One in three women and one in four men will experience some form of interpersonal violence during their life. For college students, that risk is even higher. Detecting the signs of domestic violence, as well as being able to intervene as a bystander, are key skills for all college students.
IUPUI will be hosting several events throughout Domestic Violence Awareness Month (DVAM) that aim to not only bring awareness to the issue of domestic violence, but also to provide students with the skills necessary to prevent violence.
Prevention Education Specialist Viviane Linos stressed that despite popular belief, domestic violence can happen to anyone.
"For a long time, domestic violence made people think of a married couple or a heteronormative family with kids, but domestic violence can happen to anyone," said Linos. "It might be more accurate to call it 'relationship violence.'"
"You can experience harm or violence with a boyfriend or girlfriend, or someone you've been dating casually. You can also experience harm or violence in a friendship, in a professional relationship and even with your roommates."
By expanding the definition of domestic violence, Linos hopes that DVAM will provide more people with the resources they need to both cope with the violence they have experienced in the past, or to prevent violence for themselves and others in the future.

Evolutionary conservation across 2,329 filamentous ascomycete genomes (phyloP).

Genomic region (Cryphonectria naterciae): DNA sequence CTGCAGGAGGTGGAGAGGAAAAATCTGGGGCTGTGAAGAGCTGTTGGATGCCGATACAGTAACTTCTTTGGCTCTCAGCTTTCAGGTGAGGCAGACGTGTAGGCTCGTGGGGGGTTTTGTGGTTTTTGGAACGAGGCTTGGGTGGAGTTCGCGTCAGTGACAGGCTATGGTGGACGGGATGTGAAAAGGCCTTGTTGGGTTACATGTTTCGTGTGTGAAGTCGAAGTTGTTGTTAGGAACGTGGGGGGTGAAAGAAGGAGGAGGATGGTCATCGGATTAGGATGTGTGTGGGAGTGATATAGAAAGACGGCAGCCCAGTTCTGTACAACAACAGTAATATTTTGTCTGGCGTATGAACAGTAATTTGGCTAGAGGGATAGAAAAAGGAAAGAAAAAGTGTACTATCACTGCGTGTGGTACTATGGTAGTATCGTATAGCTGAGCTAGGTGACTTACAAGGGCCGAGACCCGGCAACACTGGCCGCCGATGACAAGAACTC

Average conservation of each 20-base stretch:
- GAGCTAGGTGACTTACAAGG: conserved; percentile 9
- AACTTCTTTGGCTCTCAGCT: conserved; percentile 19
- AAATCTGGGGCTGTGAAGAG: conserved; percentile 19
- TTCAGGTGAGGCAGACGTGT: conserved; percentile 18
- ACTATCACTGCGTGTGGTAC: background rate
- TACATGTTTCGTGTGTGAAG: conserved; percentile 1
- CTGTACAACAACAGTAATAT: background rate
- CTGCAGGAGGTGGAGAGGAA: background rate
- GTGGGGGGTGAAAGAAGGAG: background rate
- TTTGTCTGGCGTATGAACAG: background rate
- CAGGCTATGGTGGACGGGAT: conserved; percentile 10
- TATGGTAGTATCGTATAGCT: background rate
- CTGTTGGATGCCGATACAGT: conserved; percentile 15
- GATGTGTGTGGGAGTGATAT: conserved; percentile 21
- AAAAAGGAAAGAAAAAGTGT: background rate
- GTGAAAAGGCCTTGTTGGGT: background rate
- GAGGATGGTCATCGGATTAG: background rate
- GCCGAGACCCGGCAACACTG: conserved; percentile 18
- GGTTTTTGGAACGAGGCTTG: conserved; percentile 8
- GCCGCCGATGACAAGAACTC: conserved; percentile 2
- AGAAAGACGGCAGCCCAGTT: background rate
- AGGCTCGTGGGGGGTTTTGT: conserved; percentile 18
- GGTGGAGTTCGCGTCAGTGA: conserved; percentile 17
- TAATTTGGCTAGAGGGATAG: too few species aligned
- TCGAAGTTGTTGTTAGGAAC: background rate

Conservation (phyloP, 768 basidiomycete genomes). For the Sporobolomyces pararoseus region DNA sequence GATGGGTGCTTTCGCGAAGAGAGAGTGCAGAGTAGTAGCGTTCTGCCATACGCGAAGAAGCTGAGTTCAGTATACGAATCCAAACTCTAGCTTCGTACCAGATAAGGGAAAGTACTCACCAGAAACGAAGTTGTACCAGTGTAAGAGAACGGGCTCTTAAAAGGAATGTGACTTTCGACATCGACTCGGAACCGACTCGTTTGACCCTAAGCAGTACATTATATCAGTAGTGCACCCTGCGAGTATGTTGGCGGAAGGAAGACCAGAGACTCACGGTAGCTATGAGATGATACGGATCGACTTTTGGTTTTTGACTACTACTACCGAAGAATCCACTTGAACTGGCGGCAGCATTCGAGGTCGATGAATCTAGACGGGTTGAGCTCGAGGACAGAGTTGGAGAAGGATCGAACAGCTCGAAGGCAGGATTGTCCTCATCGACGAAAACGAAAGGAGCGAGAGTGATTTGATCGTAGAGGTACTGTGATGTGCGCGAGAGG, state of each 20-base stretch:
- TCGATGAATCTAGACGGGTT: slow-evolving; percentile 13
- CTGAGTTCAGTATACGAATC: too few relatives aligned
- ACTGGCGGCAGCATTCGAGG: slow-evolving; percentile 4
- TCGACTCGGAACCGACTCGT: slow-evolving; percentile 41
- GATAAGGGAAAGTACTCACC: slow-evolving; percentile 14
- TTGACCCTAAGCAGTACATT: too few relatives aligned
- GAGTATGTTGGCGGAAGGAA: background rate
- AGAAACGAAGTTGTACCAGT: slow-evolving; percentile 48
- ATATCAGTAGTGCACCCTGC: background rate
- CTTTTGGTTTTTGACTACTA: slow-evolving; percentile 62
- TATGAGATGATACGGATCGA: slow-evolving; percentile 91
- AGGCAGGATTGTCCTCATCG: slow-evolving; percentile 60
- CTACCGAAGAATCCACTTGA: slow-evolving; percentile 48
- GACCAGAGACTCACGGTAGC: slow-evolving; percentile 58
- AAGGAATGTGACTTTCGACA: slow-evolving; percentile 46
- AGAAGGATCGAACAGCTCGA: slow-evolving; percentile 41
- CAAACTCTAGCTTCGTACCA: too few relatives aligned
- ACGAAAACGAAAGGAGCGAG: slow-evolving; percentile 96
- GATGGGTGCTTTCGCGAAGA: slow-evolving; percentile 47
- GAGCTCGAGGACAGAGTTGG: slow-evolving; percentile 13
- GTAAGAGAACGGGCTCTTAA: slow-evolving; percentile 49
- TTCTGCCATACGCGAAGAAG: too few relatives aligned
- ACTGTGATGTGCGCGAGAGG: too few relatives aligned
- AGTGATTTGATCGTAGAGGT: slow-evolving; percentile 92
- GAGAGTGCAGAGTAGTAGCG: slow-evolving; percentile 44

Building awareness and sharing skills
Purple Thursday, which takes place on Oct. 20, is a day where everyone on campus is encouraged to wear purple and to spread support for survivors of domestic violence, while also bringing awareness to our ability to prevent violence from occurring.
The following week, Gamma Phi Omega will be running the Domestic Violence Campout from Oct. 24 to Oct. 25 in Taylor Courtyard. The campout will raise funds for the Julian Center, a domestic violence shelter dedicated to supporting survivors of domestic and sexual violence in Indiana. Anyone who donates $2 or more to the cause will get to throw a pie at the face of a Gamma Phi Omega member.
Educate yourself by attending events like Domestic Violence 101 and Red and Green Flags in Relationships, which aim to teach students how to spot unhealthy relationships, what to look for in a healthy relationship and how they can protect themselves and fellow students.
Changing the culture
Linos emphasized that while she wants students to come to as many events as possible, DVAM is bigger than that.
"I really want to focus on the culture change aspect of it. We often just let these awareness months go by and just wear the color and share the resources, but I really hope everyone at IUPUI feels empowered that they have a role to play in changing the culture," she said.
"We have the skills and resources to prevent violence and harm from happening, so let's invest our time and energy into doing that."
A key to prevention is understanding what is and is not healthy in a relationship. Many people have misconceptions about what is acceptable in a healthy relationship, partially do to the portrayal of romance in movies and television.
"We have a lot of unlearning to do about what healthy relationships are and what they should look like based on what we normalize in our culture. But that's why we're here. That's what we're hoping to change," Linos said.
For more information about Domestic Violence Awareness Month, visit the Sexual Assault Prevention, Intervention and Response Task Force website or follow them on social media.